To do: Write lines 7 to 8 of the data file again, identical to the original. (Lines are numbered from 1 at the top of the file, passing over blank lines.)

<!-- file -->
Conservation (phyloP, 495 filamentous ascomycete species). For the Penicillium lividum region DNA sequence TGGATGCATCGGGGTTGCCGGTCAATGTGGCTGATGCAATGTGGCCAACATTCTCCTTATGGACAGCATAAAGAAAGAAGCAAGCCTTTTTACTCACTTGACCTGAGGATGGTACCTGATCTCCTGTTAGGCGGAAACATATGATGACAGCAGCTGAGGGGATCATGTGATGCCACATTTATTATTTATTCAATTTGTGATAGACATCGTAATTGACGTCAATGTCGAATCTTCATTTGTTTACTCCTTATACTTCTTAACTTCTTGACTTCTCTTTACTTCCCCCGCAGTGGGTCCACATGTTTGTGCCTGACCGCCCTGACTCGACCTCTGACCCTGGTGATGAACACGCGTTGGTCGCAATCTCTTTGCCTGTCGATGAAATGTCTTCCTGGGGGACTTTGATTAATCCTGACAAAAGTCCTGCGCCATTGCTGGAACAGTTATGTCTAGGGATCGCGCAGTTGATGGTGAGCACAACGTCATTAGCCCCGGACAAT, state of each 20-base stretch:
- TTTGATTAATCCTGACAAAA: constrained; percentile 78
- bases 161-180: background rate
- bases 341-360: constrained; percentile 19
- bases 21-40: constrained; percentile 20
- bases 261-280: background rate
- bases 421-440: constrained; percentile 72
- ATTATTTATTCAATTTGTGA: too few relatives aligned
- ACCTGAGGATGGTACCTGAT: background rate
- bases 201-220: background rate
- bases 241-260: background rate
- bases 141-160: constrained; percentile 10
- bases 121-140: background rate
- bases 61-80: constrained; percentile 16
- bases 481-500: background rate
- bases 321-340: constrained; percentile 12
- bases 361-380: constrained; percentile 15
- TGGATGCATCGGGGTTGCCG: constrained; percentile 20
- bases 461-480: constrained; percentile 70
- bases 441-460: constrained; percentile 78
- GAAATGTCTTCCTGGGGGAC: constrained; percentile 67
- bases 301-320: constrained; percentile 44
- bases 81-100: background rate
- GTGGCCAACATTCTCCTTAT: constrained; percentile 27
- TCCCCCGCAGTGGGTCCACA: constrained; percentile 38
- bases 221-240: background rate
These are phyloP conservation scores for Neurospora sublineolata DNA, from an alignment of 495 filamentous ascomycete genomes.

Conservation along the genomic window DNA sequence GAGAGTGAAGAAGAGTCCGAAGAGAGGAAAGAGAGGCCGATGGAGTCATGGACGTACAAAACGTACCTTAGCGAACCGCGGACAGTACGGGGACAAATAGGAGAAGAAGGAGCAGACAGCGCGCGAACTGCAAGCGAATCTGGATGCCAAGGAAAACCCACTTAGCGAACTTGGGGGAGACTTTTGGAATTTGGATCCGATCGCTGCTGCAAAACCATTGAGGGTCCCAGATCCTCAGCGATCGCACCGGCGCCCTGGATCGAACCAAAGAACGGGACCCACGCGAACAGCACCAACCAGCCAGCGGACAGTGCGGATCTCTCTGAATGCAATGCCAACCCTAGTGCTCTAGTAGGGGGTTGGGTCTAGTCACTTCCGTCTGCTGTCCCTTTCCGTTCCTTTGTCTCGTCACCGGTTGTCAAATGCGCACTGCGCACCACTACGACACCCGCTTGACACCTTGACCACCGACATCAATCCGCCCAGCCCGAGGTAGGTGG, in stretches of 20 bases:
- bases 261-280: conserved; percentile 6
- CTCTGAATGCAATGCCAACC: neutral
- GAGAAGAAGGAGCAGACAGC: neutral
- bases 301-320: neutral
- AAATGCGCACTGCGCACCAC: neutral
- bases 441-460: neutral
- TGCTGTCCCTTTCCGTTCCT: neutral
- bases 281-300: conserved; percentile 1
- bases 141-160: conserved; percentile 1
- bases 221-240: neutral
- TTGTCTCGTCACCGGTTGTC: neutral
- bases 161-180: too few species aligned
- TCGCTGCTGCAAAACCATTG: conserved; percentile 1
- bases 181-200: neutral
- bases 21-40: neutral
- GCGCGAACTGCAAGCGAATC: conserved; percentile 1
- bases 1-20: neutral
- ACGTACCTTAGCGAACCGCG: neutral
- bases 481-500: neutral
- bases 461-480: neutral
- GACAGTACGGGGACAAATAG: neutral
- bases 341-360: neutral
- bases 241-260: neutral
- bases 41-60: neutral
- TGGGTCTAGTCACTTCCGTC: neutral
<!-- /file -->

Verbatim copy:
- bases 421-440: constrained; percentile 72
- ATTATTTATTCAATTTGTGA: too few relatives aligned